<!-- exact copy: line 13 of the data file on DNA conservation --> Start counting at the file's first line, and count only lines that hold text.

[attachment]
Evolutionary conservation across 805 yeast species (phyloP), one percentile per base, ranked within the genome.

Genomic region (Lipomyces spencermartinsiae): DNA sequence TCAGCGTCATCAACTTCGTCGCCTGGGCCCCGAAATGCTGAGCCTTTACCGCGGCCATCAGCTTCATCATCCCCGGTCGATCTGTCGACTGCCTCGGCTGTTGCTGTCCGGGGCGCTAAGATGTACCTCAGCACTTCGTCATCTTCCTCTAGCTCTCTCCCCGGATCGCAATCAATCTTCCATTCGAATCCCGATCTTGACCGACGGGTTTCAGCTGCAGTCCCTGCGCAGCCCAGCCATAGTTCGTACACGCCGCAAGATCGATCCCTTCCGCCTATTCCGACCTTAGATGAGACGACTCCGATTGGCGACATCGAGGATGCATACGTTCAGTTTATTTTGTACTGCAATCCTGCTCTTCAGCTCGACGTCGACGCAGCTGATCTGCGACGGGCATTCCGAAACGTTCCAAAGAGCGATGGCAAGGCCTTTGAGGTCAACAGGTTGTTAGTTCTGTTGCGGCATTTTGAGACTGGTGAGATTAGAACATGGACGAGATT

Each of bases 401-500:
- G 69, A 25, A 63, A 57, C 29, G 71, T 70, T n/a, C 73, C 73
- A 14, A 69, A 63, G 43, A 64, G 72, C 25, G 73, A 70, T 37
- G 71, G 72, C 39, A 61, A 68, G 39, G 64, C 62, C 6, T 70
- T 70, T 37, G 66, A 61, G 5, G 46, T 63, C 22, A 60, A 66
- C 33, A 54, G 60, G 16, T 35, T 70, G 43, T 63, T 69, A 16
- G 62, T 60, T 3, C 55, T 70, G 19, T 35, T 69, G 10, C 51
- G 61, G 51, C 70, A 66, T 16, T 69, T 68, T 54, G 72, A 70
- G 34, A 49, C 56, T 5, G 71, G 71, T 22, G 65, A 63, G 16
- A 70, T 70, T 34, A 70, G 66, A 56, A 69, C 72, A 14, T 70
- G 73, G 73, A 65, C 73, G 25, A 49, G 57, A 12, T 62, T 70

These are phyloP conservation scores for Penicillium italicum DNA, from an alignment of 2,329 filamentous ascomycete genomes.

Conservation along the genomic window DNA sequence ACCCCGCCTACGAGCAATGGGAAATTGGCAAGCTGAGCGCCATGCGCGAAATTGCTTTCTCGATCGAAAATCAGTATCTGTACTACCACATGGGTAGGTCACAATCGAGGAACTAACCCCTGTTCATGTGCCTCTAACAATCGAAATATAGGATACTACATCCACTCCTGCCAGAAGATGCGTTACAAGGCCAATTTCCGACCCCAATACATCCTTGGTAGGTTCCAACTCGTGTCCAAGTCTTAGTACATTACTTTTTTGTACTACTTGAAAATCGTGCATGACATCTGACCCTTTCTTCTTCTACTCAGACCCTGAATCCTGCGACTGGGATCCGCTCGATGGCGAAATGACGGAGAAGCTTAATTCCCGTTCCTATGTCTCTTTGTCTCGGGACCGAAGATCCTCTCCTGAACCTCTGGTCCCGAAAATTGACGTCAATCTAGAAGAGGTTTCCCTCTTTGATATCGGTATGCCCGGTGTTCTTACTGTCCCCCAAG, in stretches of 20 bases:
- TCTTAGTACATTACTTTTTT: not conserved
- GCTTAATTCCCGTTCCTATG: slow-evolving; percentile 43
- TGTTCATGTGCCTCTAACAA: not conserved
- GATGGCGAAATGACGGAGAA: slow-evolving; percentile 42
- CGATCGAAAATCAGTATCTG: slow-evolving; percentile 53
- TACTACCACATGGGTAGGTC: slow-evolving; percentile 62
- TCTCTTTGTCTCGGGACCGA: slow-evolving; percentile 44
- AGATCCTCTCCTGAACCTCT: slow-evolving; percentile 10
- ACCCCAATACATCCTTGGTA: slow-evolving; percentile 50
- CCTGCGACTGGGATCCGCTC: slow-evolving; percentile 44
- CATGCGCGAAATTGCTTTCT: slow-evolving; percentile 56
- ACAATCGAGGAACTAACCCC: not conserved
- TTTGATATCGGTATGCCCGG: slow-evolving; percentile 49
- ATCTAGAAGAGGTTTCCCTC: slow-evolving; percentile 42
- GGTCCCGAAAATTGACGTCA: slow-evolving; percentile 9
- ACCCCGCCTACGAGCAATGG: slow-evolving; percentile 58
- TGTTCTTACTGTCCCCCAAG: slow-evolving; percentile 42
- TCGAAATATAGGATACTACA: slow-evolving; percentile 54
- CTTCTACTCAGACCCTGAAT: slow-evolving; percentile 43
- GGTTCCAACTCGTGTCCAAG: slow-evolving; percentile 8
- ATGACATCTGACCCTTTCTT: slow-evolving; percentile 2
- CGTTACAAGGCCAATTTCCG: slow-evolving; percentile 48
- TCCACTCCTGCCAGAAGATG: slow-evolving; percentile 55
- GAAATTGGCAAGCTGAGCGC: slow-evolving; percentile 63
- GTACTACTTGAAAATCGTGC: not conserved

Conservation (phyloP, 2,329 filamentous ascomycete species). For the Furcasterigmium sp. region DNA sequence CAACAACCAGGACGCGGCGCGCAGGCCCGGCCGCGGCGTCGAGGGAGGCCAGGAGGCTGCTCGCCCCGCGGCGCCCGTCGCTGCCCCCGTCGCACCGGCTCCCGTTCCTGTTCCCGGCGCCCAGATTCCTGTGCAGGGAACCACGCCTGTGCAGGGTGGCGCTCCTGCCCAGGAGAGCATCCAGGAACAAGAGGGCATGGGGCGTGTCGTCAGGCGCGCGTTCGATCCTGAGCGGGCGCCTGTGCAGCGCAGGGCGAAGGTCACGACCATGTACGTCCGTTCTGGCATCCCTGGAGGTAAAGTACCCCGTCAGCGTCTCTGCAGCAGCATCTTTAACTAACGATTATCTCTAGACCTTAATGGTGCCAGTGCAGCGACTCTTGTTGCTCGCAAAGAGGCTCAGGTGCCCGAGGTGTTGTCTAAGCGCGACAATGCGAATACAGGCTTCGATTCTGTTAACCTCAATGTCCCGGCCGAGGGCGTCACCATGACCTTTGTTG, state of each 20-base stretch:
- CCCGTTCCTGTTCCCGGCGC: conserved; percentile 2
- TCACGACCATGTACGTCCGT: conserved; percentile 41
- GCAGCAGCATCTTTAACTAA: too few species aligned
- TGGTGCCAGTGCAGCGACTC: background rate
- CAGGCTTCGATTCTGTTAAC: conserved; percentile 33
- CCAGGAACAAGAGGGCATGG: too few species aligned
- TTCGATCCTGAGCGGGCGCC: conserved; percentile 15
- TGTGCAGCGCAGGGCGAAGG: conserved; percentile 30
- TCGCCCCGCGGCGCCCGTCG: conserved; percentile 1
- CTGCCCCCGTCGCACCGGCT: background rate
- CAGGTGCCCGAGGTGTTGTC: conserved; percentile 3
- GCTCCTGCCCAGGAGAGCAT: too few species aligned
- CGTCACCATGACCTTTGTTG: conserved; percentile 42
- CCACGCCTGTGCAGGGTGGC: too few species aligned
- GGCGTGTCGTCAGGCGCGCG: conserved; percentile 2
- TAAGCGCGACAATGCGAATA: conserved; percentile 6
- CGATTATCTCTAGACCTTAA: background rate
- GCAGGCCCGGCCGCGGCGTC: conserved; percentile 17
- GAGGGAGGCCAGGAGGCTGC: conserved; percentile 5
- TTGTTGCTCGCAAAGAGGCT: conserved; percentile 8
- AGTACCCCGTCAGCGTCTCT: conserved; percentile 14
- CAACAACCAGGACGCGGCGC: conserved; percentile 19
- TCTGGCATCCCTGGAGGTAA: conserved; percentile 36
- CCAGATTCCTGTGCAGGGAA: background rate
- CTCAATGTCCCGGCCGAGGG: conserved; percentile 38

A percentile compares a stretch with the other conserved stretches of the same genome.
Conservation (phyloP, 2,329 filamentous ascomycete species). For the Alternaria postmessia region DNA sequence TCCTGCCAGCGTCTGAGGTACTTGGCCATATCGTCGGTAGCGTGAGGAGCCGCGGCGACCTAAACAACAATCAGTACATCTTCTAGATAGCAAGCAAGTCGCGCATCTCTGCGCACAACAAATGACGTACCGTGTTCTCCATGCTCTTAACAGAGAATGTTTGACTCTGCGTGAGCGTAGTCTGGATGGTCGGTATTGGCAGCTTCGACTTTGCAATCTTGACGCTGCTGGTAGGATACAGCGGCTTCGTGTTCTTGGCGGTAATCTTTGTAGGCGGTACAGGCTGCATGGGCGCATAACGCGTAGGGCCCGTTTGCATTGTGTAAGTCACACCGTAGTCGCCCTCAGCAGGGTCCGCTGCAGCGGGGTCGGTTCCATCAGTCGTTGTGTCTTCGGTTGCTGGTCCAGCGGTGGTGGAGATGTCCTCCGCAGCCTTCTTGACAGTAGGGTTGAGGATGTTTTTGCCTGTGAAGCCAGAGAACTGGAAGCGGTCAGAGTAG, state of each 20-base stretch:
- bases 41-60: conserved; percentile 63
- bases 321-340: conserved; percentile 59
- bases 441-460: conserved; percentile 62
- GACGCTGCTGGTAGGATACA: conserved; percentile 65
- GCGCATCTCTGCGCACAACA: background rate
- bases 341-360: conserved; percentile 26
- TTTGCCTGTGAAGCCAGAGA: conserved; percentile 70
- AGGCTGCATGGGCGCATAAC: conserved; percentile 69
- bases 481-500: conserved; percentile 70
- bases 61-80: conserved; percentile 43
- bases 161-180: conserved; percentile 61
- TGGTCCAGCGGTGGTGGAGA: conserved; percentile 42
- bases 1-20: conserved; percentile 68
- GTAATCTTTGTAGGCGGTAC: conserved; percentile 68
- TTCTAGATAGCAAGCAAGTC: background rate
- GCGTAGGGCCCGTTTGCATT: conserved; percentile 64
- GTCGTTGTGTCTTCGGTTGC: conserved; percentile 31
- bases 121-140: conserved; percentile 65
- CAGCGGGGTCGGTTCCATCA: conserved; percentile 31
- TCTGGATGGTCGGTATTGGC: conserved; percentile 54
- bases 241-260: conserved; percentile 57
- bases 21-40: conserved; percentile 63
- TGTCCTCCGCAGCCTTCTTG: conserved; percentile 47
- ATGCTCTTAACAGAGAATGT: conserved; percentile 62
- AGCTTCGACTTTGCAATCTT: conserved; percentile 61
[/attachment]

- G 73, G 73, A 65, C 73, G 25, A 49, G 57, A 12, T 62, T 70